Odontophrynidae Lynch, 1969

Class: Amphibia > Order: Anura > Family: Odontophrynidae
55 species

Odontophrynini Lynch, 1969, Final PhD Exam, Program: 3 (a privately printed summary and widely distributed as a reprint by JDL); Lynch, 1971, Misc. Publ. Mus. Nat. Hist. Univ. Kansas, 53: 142. Type genus: Odontophrynus Reinhardt and Lütken, 1862 "1861".

Macrogenioglottidae Reig, 1972, in Blair (ed.), Evol. Genus Bufo: 30. Type genus: Macrogenioglottus Carvalho, 1947. Synonymy with Odontophrynini by implication of Lynch, 1971, Misc. Publ. Mus. Nat. Hist. Univ. Kansas, 53: 130; Lynch, 1973, Bioscience, 23: 497.

Odontophryini — Lynch, 1973, Bioscience, 23: 497.

OdontophrynaeArdila-Robayo, 1979, Caldasia, 12: 474–475.

OdontophryinidaePyron and Wiens, 2011, Mol. Phylogenet. Evol., 61: 543–583.

Odontophryninae — Dubois, Ohler, and Pyron, 2021, Megataxa, 5: 170.

Proceratophryinae Dubois, Ohler, and Pyron, 2021, Megataxa, 5: 170. Type genus: Proceratophrys Miranda-Ribeiro, 1920. 

English Names

None noted.


Southern and eastern South America.


Original recognized by Lynch, 1969, Final PhD Exam, Program: 3; Lynch, 1971, Misc. Publ. Mus. Nat. Hist. Univ. Kansas, 53: 142, as a similarity grouping within the huge Leptodactylidae (sensu lato) recognized at that time. Frost, Grant, Faivovich, Bain, Haas, Haddad, de Sá, Channing, Wilkinson, Donnellan, Raxworthy, Campbell, Blotto, Moler, Drewes, Nussbaum, Lynch, Green, and Wheeler, 2006, Bull. Am. Mus. Nat. Hist., 297: 210, recognized the members of Odontophrynini as part of their Cycloramphidae (sensu lato). Roelants, Gower, Wilkinson, Loader, Biju, Guillaume, Moriau, and Bossuyt, 2007, Proc. Natl. Acad. Sci. USA, 104: 887–892, on the basis of less inclusive sampling, a moderately different molecular dataset, and a different analytical method than Frost et al. (2006) found Cycloramphidae (sensu lato) to be polyphyletic, with Rhinoderma and Odontophrynus to be far from each other phylogenetically. Heinicke, Duellman, Trueb, Means, MacCulloch, and Hedges, 2009, Zootaxa, 2211: 1–35, suggested on the basis of considerable molecular evidence, but narrower taxon sampling than Frost et al. (2006) that Cycloramphidae is not monophyletic, with the Odontophrynus and Proceratophrys being relatively close to Bufonidae, with other elements being related to other taxa. Pyron and Wiens, 2011, Mol. Phylogenet. Evol., 61: 572, recovered and recognized Odontophrynidae as here employed. For additional discussion see comments under Ceratophryidae and Cycloramphidae for discussion of this and related clades of South American frogs. Blackburn and Wake, 2011, In Zhang (ed.), Zootaxa, 3148: 39–55, briefly reviewed the taxonomic history of this taxon. Dias, Amaro, Carvalho-e-Silva, and Rodrigues, 2013, Zootaxa, 3682: 277–304, provided a Bayesian tree of molecular data for the family, with particular focus on the species of Proceratophrys. Blotto, Pereyra, Faivovich, Dias, and Grant, 2017, Zootaxa, 4258: 425–442, reported on the evolution of foot musculature in the family. See comment under Limnomedusa (Alsodidae). Streicher, Miller, Guerrero, Correa-Quezada, Ortiz, Crawford, Pie, and Wiens, 2018, Mol. Phylogenet. Evol., 119: 128–143, provided a large molecular tree suggesting that Bufonidae is the sister taxon of Odontophrynidae, compared their tree to previous hypotheses, and found Odontophrynidae is a member of a large monophyletic group, termed Commutibirana by them, composed of Brachycephaloidea, Allophrynidae, Centrolenidae, Dendrobatoidea, Leptodactylidae, Odontophrynidae, and Bufonidae. Mângia, Magalhães, Leite, Cavalheri, and Garda, 2022, J. Herpetol., 56: 130, provided a 16s mtDNA tree of the species within the family, which supported the monophyly of alll three genera. Elias-Costa, Araujo-Vieira, and Faivovich, 2021, Cladistics, 37: 498–517, discussed the evolution of submandibular musculature optimized on the tree of Jetz and Pyron, 2018, Nature Ecol. & Evol., 2: 850–858, which provided morphological synapomorphies of this taxon. Barcelos and Santos, 2023, Paleodivers. Palaeoenvironm., 103: 341–405, reviewed the fossil localities and the literature of the fossil history of this group in South America.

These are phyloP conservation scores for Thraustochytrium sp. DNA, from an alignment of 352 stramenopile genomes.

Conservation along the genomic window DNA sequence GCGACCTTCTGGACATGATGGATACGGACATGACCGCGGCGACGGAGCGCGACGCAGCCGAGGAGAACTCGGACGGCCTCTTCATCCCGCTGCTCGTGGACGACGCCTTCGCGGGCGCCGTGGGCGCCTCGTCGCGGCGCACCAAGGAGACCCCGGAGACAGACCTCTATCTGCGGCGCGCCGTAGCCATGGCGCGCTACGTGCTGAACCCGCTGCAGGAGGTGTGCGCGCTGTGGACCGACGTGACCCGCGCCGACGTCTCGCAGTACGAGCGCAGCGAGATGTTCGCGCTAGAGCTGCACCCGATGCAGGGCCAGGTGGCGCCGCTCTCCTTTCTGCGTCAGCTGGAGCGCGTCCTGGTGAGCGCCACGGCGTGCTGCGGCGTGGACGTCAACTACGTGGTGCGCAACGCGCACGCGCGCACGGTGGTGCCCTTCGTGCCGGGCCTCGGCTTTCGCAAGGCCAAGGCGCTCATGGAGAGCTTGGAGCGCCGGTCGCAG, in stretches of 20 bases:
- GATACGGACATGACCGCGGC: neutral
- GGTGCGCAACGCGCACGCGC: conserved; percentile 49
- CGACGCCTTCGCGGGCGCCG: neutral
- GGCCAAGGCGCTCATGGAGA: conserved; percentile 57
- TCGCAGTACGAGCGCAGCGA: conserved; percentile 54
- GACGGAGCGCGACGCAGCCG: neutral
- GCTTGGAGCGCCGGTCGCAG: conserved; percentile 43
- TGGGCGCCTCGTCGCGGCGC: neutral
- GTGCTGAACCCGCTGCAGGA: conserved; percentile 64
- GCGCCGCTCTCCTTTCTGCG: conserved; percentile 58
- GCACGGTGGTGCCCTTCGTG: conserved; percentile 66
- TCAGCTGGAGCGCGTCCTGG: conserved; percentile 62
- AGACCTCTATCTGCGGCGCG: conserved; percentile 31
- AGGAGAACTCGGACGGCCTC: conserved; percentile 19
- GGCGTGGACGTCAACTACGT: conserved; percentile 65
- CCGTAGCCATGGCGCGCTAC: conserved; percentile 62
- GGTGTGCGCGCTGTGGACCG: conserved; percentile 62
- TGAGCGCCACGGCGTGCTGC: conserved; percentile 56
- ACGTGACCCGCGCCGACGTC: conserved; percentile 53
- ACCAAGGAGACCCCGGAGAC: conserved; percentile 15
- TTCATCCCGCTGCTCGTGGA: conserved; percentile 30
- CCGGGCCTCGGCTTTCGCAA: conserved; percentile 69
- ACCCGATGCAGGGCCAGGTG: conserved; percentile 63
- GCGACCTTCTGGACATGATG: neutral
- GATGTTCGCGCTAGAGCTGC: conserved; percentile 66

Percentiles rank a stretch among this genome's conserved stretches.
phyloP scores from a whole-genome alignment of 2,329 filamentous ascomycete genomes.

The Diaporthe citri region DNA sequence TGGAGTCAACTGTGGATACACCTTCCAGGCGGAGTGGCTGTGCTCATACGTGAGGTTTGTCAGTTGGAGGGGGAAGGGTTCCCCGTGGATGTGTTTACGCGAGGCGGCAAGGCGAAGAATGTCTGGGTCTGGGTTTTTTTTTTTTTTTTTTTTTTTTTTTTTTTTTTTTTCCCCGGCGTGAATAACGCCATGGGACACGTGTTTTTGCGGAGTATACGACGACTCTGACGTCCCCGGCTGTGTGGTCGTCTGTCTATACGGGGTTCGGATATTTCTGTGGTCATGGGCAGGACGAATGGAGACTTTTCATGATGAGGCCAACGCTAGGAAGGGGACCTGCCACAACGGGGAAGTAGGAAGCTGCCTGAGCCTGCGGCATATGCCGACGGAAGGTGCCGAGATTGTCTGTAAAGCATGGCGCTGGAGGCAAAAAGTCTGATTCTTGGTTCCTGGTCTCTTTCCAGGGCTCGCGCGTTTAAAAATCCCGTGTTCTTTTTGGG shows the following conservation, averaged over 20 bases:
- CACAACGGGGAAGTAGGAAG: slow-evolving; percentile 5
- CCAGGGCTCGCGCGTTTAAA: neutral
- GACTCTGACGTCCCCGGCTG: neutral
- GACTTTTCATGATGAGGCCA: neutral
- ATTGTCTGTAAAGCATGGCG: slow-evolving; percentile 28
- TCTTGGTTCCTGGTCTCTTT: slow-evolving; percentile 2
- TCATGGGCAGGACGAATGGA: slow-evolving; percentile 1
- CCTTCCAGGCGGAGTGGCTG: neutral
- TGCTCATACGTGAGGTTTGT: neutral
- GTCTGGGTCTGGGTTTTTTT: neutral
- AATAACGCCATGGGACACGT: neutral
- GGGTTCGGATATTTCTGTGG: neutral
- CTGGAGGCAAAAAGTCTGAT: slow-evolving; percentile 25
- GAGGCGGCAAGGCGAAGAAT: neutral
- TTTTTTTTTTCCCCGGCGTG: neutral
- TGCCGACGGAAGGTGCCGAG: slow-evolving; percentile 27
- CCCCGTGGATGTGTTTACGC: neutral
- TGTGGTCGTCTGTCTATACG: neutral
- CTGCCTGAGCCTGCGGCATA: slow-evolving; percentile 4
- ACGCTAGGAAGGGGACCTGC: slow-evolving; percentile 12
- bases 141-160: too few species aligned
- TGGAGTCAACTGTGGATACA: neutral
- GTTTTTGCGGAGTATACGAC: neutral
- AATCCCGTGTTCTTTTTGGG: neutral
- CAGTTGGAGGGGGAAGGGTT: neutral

Contained taxa (55 sp.):

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